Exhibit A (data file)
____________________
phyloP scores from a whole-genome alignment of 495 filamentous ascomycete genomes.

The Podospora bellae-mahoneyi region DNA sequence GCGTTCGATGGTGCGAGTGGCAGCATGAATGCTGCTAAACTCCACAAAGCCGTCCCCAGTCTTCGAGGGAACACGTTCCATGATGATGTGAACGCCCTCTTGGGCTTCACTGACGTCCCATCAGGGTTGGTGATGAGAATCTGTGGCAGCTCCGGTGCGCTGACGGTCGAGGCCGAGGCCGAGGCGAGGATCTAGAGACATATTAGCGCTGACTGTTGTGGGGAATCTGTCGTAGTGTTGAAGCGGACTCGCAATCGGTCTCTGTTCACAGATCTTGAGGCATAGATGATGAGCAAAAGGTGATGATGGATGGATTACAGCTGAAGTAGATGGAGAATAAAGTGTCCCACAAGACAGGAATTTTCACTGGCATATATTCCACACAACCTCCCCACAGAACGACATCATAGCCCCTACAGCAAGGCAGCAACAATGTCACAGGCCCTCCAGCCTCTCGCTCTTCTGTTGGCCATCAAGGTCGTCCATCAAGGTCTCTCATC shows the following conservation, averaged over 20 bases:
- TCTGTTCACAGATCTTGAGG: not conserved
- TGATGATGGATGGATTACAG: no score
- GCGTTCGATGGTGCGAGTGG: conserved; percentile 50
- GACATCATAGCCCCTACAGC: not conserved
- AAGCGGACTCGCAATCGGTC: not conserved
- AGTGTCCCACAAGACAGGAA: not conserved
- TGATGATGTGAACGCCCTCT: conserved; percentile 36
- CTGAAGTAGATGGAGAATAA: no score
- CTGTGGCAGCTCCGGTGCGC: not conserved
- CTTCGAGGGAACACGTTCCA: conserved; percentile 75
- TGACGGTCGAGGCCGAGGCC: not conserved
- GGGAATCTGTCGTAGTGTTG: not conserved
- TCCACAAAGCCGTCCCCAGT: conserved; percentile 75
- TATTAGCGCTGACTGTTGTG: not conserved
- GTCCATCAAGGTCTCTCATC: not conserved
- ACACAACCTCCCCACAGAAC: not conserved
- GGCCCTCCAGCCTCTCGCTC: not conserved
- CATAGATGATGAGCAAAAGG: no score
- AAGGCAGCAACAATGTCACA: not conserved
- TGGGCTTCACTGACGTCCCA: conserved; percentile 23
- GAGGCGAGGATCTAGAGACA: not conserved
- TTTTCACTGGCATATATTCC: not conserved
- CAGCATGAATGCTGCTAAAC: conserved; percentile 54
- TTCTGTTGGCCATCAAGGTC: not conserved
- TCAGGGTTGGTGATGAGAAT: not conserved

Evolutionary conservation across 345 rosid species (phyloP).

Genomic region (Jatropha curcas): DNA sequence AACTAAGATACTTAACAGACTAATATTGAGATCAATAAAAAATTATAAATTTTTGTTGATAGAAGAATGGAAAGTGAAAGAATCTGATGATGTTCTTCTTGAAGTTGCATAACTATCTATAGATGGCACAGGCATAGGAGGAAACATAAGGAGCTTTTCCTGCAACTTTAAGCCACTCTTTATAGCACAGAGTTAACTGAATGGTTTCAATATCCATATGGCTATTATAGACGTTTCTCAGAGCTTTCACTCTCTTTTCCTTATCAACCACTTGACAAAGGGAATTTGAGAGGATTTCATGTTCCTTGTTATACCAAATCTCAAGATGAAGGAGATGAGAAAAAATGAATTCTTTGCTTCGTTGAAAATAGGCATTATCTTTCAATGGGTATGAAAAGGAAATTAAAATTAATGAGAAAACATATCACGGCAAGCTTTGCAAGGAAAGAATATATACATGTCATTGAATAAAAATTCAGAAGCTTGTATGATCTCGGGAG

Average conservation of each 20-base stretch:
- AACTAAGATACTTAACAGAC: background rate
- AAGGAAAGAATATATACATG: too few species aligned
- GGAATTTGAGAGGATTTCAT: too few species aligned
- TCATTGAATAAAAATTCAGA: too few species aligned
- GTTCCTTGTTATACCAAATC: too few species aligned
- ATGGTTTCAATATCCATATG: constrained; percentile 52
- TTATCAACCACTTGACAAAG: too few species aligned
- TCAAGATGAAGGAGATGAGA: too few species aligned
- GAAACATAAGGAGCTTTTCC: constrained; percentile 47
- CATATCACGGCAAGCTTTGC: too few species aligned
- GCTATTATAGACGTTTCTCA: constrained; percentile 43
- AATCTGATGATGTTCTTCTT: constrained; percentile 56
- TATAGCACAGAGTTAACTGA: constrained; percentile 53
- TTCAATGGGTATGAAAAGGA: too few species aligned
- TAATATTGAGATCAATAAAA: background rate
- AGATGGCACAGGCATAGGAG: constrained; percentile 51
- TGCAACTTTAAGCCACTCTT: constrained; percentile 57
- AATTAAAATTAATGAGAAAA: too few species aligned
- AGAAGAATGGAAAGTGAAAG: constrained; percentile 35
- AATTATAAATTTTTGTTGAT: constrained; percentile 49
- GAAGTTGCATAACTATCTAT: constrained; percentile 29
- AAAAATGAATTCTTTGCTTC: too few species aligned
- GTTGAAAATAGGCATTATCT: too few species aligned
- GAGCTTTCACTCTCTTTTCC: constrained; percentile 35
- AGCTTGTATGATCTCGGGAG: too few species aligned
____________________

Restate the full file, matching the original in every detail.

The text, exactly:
phyloP scores from a whole-genome alignment of 495 filamentous ascomycete genomes.

The Podospora bellae-mahoneyi region DNA sequence GCGTTCGATGGTGCGAGTGGCAGCATGAATGCTGCTAAACTCCACAAAGCCGTCCCCAGTCTTCGAGGGAACACGTTCCATGATGATGTGAACGCCCTCTTGGGCTTCACTGACGTCCCATCAGGGTTGGTGATGAGAATCTGTGGCAGCTCCGGTGCGCTGACGGTCGAGGCCGAGGCCGAGGCGAGGATCTAGAGACATATTAGCGCTGACTGTTGTGGGGAATCTGTCGTAGTGTTGAAGCGGACTCGCAATCGGTCTCTGTTCACAGATCTTGAGGCATAGATGATGAGCAAAAGGTGATGATGGATGGATTACAGCTGAAGTAGATGGAGAATAAAGTGTCCCACAAGACAGGAATTTTCACTGGCATATATTCCACACAACCTCCCCACAGAACGACATCATAGCCCCTACAGCAAGGCAGCAACAATGTCACAGGCCCTCCAGCCTCTCGCTCTTCTGTTGGCCATCAAGGTCGTCCATCAAGGTCTCTCATC shows the following conservation, averaged over 20 bases:
- TCTGTTCACAGATCTTGAGG: not conserved
- TGATGATGGATGGATTACAG: no score
- GCGTTCGATGGTGCGAGTGG: conserved; percentile 50
- GACATCATAGCCCCTACAGC: not conserved
- AAGCGGACTCGCAATCGGTC: not conserved
- AGTGTCCCACAAGACAGGAA: not conserved
- TGATGATGTGAACGCCCTCT: conserved; percentile 36
- CTGAAGTAGATGGAGAATAA: no score
- CTGTGGCAGCTCCGGTGCGC: not conserved
- CTTCGAGGGAACACGTTCCA: conserved; percentile 75
- TGACGGTCGAGGCCGAGGCC: not conserved
- GGGAATCTGTCGTAGTGTTG: not conserved
- TCCACAAAGCCGTCCCCAGT: conserved; percentile 75
- TATTAGCGCTGACTGTTGTG: not conserved
- GTCCATCAAGGTCTCTCATC: not conserved
- ACACAACCTCCCCACAGAAC: not conserved
- GGCCCTCCAGCCTCTCGCTC: not conserved
- CATAGATGATGAGCAAAAGG: no score
- AAGGCAGCAACAATGTCACA: not conserved
- TGGGCTTCACTGACGTCCCA: conserved; percentile 23
- GAGGCGAGGATCTAGAGACA: not conserved
- TTTTCACTGGCATATATTCC: not conserved
- CAGCATGAATGCTGCTAAAC: conserved; percentile 54
- TTCTGTTGGCCATCAAGGTC: not conserved
- TCAGGGTTGGTGATGAGAAT: not conserved

Evolutionary conservation across 345 rosid species (phyloP).

Genomic region (Jatropha curcas): DNA sequence AACTAAGATACTTAACAGACTAATATTGAGATCAATAAAAAATTATAAATTTTTGTTGATAGAAGAATGGAAAGTGAAAGAATCTGATGATGTTCTTCTTGAAGTTGCATAACTATCTATAGATGGCACAGGCATAGGAGGAAACATAAGGAGCTTTTCCTGCAACTTTAAGCCACTCTTTATAGCACAGAGTTAACTGAATGGTTTCAATATCCATATGGCTATTATAGACGTTTCTCAGAGCTTTCACTCTCTTTTCCTTATCAACCACTTGACAAAGGGAATTTGAGAGGATTTCATGTTCCTTGTTATACCAAATCTCAAGATGAAGGAGATGAGAAAAAATGAATTCTTTGCTTCGTTGAAAATAGGCATTATCTTTCAATGGGTATGAAAAGGAAATTAAAATTAATGAGAAAACATATCACGGCAAGCTTTGCAAGGAAAGAATATATACATGTCATTGAATAAAAATTCAGAAGCTTGTATGATCTCGGGAG

Average conservation of each 20-base stretch:
- AACTAAGATACTTAACAGAC: background rate
- AAGGAAAGAATATATACATG: too few species aligned
- GGAATTTGAGAGGATTTCAT: too few species aligned
- TCATTGAATAAAAATTCAGA: too few species aligned
- GTTCCTTGTTATACCAAATC: too few species aligned
- ATGGTTTCAATATCCATATG: constrained; percentile 52
- TTATCAACCACTTGACAAAG: too few species aligned
- TCAAGATGAAGGAGATGAGA: too few species aligned
- GAAACATAAGGAGCTTTTCC: constrained; percentile 47
- CATATCACGGCAAGCTTTGC: too few species aligned
- GCTATTATAGACGTTTCTCA: constrained; percentile 43
- AATCTGATGATGTTCTTCTT: constrained; percentile 56
- TATAGCACAGAGTTAACTGA: constrained; percentile 53
- TTCAATGGGTATGAAAAGGA: too few species aligned
- TAATATTGAGATCAATAAAA: background rate
- AGATGGCACAGGCATAGGAG: constrained; percentile 51
- TGCAACTTTAAGCCACTCTT: constrained; percentile 57
- AATTAAAATTAATGAGAAAA: too few species aligned
- AGAAGAATGGAAAGTGAAAG: constrained; percentile 35
- AATTATAAATTTTTGTTGAT: constrained; percentile 49
- GAAGTTGCATAACTATCTAT: constrained; percentile 29
- AAAAATGAATTCTTTGCTTC: too few species aligned
- GTTGAAAATAGGCATTATCT: too few species aligned
- GAGCTTTCACTCTCTTTTCC: constrained; percentile 35
- AGCTTGTATGATCTCGGGAG: too few species aligned